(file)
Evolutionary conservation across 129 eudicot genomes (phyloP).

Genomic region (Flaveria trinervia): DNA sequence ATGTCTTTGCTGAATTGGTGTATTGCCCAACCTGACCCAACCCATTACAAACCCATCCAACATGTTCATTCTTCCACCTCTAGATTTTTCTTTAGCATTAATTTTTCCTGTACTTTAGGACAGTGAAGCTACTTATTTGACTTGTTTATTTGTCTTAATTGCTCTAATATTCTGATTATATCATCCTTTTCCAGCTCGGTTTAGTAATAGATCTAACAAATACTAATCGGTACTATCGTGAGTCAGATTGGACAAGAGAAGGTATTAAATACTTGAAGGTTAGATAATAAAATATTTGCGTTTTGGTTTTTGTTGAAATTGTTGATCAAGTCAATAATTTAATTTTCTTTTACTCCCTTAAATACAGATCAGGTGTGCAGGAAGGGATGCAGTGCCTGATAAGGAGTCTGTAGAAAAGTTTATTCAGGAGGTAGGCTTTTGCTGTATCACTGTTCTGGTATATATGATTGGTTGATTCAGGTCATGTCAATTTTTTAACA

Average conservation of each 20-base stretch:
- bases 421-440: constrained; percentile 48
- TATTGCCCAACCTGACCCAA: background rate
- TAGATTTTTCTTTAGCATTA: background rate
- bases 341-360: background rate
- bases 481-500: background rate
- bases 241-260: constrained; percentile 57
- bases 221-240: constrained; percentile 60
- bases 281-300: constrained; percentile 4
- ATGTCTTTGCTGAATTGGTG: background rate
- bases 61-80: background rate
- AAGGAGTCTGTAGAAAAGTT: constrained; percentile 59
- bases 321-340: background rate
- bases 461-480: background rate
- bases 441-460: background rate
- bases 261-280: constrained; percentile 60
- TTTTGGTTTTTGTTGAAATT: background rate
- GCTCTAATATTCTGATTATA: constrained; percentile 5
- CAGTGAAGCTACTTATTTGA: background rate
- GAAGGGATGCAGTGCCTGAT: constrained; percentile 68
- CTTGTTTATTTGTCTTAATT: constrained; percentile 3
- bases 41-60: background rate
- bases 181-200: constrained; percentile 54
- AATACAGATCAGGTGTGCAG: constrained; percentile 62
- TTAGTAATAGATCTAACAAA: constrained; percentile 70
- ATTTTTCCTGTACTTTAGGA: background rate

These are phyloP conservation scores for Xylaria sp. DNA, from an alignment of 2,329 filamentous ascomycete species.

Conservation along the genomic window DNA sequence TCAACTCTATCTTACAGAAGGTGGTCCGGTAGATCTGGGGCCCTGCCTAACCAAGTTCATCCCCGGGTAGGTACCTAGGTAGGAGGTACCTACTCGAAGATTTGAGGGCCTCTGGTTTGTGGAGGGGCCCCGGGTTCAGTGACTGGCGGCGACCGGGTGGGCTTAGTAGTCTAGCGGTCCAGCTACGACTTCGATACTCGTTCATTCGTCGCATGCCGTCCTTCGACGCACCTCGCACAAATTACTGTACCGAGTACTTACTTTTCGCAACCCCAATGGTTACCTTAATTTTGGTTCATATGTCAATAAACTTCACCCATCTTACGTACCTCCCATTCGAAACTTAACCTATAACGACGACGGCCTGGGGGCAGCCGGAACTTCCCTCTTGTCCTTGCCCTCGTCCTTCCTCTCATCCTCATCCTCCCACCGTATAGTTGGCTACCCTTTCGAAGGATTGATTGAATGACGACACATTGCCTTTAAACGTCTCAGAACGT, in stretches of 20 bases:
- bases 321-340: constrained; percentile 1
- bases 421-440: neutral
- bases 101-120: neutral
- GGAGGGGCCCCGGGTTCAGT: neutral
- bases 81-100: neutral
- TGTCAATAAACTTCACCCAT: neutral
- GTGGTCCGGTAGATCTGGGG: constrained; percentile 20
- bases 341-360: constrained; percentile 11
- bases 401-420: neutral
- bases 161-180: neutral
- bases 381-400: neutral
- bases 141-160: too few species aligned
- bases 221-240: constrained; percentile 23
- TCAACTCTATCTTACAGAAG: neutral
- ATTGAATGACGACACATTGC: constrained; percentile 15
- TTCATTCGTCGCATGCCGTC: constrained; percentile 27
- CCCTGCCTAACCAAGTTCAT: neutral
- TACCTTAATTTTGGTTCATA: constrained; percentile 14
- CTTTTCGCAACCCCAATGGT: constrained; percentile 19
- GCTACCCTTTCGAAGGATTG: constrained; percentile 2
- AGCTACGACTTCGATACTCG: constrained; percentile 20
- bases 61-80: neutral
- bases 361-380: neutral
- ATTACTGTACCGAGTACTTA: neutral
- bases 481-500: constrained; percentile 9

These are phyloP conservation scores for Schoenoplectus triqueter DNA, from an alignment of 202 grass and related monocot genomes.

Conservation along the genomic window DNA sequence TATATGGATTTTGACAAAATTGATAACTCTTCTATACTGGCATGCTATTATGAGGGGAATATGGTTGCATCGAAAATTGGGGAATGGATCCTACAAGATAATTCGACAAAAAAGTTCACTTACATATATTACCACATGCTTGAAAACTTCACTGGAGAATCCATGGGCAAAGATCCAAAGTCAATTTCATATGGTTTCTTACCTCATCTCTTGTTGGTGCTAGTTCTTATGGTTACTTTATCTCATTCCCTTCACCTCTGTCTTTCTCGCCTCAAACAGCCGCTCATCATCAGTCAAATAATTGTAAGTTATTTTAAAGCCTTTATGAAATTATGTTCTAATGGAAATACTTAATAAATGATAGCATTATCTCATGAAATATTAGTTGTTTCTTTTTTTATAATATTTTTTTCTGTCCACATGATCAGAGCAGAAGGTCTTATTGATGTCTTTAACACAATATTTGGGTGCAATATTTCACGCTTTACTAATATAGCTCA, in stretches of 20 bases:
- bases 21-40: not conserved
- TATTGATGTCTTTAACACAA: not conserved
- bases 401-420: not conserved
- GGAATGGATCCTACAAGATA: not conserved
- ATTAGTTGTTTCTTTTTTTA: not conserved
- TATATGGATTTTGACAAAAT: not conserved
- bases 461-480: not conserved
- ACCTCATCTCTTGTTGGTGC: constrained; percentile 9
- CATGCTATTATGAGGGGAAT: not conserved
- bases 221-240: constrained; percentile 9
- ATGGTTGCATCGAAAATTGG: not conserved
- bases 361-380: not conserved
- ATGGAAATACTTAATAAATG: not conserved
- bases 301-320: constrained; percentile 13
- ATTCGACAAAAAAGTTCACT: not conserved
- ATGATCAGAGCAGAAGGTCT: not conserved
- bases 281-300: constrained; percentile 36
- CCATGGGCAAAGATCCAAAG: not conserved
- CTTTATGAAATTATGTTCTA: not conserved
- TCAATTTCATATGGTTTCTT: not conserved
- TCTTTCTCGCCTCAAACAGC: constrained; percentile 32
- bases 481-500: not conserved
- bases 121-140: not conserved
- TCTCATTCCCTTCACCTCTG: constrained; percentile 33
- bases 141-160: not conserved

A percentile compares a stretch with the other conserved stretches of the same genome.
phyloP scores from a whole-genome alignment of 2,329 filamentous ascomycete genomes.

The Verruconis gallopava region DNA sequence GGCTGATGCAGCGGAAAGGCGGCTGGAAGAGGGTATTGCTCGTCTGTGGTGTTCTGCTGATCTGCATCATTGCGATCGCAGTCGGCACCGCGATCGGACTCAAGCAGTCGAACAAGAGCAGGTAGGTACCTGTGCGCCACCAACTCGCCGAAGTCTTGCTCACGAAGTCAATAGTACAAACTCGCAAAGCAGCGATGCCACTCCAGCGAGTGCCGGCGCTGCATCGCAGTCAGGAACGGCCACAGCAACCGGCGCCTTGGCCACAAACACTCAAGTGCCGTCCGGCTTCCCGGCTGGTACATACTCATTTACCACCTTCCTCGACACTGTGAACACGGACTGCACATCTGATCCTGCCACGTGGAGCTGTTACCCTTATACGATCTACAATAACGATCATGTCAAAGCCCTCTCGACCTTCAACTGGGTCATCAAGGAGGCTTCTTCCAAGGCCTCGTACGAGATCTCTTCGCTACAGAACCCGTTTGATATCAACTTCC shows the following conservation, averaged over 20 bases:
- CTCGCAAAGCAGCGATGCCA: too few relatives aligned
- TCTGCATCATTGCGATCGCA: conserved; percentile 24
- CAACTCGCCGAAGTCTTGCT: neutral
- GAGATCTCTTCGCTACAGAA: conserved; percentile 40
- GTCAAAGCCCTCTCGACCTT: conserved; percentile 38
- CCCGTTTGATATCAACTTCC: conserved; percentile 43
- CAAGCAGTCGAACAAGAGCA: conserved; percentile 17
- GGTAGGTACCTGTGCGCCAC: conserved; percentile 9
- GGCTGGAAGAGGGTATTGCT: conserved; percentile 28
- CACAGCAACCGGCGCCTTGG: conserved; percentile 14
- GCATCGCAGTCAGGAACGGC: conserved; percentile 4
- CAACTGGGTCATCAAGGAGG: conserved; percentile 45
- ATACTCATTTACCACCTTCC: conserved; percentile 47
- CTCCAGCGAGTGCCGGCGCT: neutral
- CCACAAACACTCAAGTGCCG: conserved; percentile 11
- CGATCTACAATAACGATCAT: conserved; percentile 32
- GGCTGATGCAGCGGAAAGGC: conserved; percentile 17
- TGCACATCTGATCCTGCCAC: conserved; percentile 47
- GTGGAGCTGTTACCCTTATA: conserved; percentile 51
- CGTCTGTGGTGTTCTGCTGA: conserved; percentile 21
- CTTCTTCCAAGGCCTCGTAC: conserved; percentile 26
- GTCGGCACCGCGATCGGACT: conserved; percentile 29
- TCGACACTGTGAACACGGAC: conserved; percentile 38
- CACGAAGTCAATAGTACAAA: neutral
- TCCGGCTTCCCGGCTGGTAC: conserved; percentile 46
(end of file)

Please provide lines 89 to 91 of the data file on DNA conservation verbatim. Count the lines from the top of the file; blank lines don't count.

- GAGATCTCTTCGCTACAGAA: conserved; percentile 40
- GTCAAAGCCCTCTCGACCTT: conserved; percentile 38
- CCCGTTTGATATCAACTTCC: conserved; percentile 43